Trungpa Rinpoche, Chogyam (1940–1987)
Throughout the nineteenth and twentieth centuries, teachers
of the occult have portrayed Tibet as an outpost of the
highest occult wisdom. However, it was not until after the Chinese
invasion of Tibet in 1959 that Tibetan teachers arrived in
the West, making firsthand encounters with Tibetan Buddhism
available to more than a few adventurous explorers. Among the
first to arrive was Chogyam Trungpa, the eleventh Trungpa
Tulku. He was born in February 1929 in Geje, Tibet. Designated
the reincarnation of a famous lama as an infant, he was
raised in a monastery and trained in Tibetan Buddhism. He
fled Tibet at the time of the invasion, and in 1963 received a
Spaulding grant to attend Oxford University. While in England
he wrote his autobiography, Born in Tibet (1966), and established
a center in Scotland.
In 1970 Trungpa renounced his monastic vows to marry. He
moved to the United States that same year and founded Karme
Choling, a seed center of what would grow into Vajradhatu, an
international fellowship of his students. He presented his version
of Tibetan Buddhism in a number of books, including
Mudra (1972); Cutting through Spiritual Materialism (1973); Visual
Dharma, the Buddhist Art of Tibet (1975); The Dawn of Tantra
(1975), with Herbert Gunther; and The Myth of Freedom (1976).
He found ready acceptance among one segment of people who
appreciated his total dedication to his spiritual teachings and
his simultaneous ability to enjoy life, manifested through his
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love of alcohol and women. He was also a patron of the arts, especially
poetry, and founded a school, Naropa Institute, which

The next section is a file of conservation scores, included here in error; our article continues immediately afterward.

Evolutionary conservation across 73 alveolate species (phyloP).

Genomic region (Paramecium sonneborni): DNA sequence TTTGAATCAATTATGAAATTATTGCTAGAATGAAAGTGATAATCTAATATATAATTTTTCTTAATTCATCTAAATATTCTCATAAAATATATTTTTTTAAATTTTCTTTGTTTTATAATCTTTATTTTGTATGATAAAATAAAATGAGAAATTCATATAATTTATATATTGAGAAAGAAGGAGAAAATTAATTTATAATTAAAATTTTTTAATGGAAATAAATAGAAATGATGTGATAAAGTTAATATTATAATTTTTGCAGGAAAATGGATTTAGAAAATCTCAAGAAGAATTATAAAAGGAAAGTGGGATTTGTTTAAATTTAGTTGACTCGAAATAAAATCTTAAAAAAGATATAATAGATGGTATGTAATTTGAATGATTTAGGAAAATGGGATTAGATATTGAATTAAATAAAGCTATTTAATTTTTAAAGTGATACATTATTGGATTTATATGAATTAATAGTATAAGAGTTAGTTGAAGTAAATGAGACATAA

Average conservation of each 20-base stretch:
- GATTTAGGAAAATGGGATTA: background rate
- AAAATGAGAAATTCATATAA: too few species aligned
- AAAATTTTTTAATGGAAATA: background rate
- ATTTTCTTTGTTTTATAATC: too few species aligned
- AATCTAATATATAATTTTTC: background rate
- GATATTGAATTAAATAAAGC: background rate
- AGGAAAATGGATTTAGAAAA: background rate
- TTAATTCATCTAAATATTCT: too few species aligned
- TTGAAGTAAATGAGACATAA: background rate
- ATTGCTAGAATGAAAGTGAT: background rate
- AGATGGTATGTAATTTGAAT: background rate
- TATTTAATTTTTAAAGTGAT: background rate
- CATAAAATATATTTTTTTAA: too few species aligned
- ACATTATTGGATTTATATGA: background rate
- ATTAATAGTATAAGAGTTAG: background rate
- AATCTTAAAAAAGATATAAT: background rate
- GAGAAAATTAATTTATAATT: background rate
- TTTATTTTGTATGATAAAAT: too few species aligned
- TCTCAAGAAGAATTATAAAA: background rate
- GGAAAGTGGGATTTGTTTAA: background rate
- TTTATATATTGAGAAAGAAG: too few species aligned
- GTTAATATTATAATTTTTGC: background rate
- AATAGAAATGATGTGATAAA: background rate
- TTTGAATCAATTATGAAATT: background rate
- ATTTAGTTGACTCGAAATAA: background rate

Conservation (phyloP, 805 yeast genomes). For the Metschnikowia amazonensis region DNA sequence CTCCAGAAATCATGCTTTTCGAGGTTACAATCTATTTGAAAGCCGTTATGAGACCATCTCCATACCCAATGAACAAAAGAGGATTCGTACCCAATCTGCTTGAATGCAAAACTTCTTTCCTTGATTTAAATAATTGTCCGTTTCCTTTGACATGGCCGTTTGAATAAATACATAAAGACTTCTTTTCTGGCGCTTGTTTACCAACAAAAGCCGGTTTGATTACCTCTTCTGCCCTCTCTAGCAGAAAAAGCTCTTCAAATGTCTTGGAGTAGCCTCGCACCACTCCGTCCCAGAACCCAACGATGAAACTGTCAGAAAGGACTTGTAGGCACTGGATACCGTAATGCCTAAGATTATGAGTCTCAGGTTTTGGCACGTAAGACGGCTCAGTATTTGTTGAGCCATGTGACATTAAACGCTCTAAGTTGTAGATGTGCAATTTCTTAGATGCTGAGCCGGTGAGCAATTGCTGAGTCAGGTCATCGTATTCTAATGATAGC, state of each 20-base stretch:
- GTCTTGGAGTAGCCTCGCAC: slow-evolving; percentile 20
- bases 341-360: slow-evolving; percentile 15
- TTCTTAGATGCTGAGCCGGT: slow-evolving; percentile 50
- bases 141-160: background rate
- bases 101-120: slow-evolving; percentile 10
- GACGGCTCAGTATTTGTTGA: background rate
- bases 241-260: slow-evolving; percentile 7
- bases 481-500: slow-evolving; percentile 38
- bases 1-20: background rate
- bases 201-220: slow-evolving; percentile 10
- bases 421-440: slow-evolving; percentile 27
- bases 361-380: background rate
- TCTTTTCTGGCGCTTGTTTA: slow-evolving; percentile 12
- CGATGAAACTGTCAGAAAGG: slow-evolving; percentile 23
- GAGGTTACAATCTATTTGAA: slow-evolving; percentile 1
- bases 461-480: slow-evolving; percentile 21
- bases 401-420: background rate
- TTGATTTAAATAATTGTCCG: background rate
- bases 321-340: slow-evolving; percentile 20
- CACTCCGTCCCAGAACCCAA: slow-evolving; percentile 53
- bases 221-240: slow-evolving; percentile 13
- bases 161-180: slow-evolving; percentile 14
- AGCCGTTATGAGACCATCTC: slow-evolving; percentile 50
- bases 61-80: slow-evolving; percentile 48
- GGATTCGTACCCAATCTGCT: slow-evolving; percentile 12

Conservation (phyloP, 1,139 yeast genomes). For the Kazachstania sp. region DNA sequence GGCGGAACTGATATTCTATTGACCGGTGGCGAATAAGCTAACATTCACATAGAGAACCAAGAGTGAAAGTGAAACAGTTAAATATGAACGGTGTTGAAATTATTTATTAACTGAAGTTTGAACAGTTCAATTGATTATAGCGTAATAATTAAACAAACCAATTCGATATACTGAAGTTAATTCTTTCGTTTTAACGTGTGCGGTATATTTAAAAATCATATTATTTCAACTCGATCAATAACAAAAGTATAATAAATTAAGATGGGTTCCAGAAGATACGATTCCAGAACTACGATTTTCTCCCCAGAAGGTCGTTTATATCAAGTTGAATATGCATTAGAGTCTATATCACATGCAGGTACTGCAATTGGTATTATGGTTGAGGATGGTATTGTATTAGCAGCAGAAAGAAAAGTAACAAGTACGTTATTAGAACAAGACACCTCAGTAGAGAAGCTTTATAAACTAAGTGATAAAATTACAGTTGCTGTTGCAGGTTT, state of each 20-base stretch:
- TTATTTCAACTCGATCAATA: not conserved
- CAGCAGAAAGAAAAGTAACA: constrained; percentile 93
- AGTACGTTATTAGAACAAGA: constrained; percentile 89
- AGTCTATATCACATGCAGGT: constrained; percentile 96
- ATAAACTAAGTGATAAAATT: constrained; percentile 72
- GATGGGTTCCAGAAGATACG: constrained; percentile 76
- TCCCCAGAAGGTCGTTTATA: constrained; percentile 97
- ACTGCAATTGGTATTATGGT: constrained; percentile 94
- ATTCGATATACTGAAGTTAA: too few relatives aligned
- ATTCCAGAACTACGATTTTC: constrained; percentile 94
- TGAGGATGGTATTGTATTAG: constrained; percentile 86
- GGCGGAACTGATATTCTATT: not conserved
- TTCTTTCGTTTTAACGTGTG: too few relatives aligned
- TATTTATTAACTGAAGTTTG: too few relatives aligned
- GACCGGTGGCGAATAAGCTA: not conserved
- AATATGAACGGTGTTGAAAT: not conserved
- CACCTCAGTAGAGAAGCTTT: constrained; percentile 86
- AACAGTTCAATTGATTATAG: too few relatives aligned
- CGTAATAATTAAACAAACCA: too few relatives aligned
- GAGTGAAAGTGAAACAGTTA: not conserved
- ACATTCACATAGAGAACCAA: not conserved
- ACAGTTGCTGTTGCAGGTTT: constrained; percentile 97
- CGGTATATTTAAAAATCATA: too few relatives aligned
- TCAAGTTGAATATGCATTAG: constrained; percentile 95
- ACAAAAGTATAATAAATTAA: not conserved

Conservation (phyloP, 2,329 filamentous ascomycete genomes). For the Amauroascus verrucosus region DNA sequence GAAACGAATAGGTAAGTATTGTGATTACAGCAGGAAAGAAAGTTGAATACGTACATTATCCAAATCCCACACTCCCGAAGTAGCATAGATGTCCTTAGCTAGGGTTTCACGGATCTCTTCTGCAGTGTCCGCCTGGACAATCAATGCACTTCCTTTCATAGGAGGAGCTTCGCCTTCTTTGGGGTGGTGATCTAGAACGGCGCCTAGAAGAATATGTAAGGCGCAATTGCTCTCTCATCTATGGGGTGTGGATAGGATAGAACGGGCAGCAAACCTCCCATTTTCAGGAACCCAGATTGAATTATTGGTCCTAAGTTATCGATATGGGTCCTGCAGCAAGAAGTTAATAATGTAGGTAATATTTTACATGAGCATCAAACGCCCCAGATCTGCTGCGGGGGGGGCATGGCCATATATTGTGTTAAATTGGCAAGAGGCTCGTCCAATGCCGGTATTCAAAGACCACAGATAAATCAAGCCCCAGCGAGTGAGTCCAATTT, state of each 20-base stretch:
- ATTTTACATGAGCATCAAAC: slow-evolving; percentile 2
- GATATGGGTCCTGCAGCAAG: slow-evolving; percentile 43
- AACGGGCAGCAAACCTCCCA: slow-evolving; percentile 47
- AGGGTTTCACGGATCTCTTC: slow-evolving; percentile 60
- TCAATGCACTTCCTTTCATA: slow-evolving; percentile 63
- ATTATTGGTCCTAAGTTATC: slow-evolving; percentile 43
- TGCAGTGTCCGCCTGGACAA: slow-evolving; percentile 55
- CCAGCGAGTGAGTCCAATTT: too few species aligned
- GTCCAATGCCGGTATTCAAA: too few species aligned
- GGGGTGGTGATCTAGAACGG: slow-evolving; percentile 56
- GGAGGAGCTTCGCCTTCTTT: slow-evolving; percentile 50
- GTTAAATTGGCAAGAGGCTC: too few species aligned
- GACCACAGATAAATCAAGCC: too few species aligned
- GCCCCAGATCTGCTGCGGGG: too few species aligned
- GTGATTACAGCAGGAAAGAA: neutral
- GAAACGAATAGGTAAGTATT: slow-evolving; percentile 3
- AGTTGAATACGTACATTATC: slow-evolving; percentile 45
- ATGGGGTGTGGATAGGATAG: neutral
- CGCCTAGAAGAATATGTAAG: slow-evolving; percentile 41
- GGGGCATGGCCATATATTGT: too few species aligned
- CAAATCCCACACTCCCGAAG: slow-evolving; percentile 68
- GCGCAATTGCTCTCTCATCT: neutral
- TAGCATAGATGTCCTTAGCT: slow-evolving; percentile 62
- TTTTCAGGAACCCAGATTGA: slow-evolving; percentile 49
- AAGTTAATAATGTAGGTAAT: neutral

offers an alternative curriculum with college-level instruction.
The institute has taught the likes of Allen Ginsberg and Ram
Dass.
Trungpa possibly became best known for his denunciation
of ‘‘spiritual materialism,’’ manifest in the spiritual seekers of
alternative religions who seemed preoccupied with collecting
as many varied spiritual experiences as possible. Such seekers
never settle down long enough to have their search rewarded
with real insight, he said.
In 1981 Trungpa expanded his teachings to Canada, where
he established a community in Halifax. He died at these Canadian
headquarters April 4, 1987 of cardiac arrest and respiratory
failure. He was succeeded by Osel Tendzin, his chief disciple.
Sources
Clark, Tom. The Great Naropa Poetry Wars. Santa Barbara,
Calif. Cadmus Editions, 1980.
Fields, Rick. How the Swans Came to the Lake A Narrative History
of Buddhism in America. Boulder, Colo. Shambhala, 1981.
Queen, Edward L., Stephen R Prothero, and Gardiner H
Shattuck. ‘‘Chogyam Trungpa,’’ Encyclopedia of American Religious
History. 2 vols. New York Facts on File, 1996.
The Tibetan Book of the Dead. Translated and with a commentary
by Francesca Fremantle and Chogyam Trungpa. Berkeley,
Calif. Shambhala, 1973.